Preparing to be Coached in Conducting

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This post was written as guidance notes for delegates to the LABBS/BABS Directors Weekend coming up in January. I’m sharing it via my blog because it has a wider applicability that goes beyond that one event. And if you’re not coming to the event, now you know what you’ll be missing!

Directing somebody else’s chorus is, as Sally McLean puts it, like wearing somebody else’s shoes. However experienced you are as conductor, it always feels weird at first. So, don’t worry, everybody feels like this, but we still do it because you can learn a lot from it, and it’s always lovely to have people singing with you, even in slightly unnerving circumstances. Bear in mind that your coaches at the weekend are also receiving coaching themselves, so will know exactly what it feels like!

These notes are to help you prepare for the experience. Both in terms of things you can do ahead of time to make the most of the coaching session, and in terms of letting you know what to expect.

Before the Weekend

The key thing is to prepare your music thoroughly. There are some guidance notes from a previous directors weekend here to help:
Guidance Notes on Preparing Music to Direct

The sound of the chorus you direct in person will of course be very different from the sound of the voices in your head as you prepare. But the more clearly and vividly you have imagined those voices, the easier it is to connect with the sound there in the room with you. (We’ll be talking about why this is in one of our Core classes during the weekend.)

For a 15-minute coaching session, you probably won’t find yourself conducting more than 2-3 pages of a song, so focus on preparing the first half of it more deeply rather than trying to cover the whole piece.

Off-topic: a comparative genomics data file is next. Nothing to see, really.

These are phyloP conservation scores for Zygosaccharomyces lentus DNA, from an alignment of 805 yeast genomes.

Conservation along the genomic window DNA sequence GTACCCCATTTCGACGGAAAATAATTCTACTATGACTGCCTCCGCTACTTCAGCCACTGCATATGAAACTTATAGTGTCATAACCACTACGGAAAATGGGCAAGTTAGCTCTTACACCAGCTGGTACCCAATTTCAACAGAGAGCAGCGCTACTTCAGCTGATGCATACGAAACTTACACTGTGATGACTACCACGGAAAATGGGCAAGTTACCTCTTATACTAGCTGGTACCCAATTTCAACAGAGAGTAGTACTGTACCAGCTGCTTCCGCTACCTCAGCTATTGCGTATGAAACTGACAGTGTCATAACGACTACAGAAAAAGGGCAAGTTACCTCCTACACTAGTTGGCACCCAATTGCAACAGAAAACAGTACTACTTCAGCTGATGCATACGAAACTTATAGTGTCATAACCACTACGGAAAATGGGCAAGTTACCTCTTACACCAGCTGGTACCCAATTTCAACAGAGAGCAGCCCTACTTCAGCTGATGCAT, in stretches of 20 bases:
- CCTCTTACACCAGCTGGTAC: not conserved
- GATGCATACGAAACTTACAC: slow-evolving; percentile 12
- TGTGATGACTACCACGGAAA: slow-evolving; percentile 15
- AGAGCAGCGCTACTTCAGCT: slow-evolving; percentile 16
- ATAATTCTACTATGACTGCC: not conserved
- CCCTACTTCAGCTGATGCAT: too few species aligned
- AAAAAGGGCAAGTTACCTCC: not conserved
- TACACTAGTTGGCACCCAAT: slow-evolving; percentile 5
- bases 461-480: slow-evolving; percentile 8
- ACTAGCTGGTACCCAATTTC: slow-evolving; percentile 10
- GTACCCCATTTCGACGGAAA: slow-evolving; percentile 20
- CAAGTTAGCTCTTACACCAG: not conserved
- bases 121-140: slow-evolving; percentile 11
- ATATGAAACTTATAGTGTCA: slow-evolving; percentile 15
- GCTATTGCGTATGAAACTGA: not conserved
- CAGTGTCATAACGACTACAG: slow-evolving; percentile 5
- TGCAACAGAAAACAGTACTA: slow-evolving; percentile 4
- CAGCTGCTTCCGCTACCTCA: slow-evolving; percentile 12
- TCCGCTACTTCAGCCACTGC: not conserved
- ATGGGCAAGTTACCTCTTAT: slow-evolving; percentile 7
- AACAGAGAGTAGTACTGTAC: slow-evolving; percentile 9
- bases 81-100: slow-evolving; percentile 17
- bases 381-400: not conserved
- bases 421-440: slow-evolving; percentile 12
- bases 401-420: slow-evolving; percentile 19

At the Weekend

Coaching will take place in ‘pods’ of 4 delegates and one faculty member with a group of 14 -18 singers. Each pod will have an hour together, so each delegate gets to be coached for 15 mins or so while the others watch and listen. Both sides of the experience – the doing and the watching - are great learning opportunities. Careful observation of other conductors while listening to their singers is always instructive, and even more so when they are focused on making changes to what they do, as you get to hear the difference these changes make.

Think of the coaching session as a process of guided discovery. As our theme for the weekend is ‘The Listening Director’, our aim in coaching is to help you hear the difference that changes to your conducting make to the sound, to enable you to continue the process back with your own chorus. We may, depending on your needs at your particular moment in your journey, make suggestions for specific adjustments to your technique, but always in the context of helping you hear the difference they make. We may also encourage you to experiment to see what kind of adjustments your ears lead you to.

Implicit in this approach is the expectation that things will probably go wrong at some point, possibly quite often. Indeed, if they don’t, we’re probably missing some learning opportunities. So don’t worry about messing up, that’s normal. A useful phrase to have to hand is, ‘Shall we try that again?

After the Weekend

You are welcome, indeed encouraged, to give your phone/tablet to another member of the pod or a member of the chorus to video your coaching session, so you can look back and continue learning from it after the event.

It can be challenging watching these videos back, and it is easy to be overly critical of yourself. Please be as kind to yourself as you were to the other members of your pod. A good way to approach this review process is actually to pretend you are watching someone else. It helps you be analytical rather than self-conscious, and to frame your observations in terms of practical advice rather than just beating yourself up about your mistakes.

And remember, only you will have this recording, and so nobody else will see all the things you are tempted to criticise. You will probably find that when you look back at it six months later, it is surprisingly rather better than you had remembered!

Thanks Liz - this is all really useful!

Good to hear - that was the intention :-)

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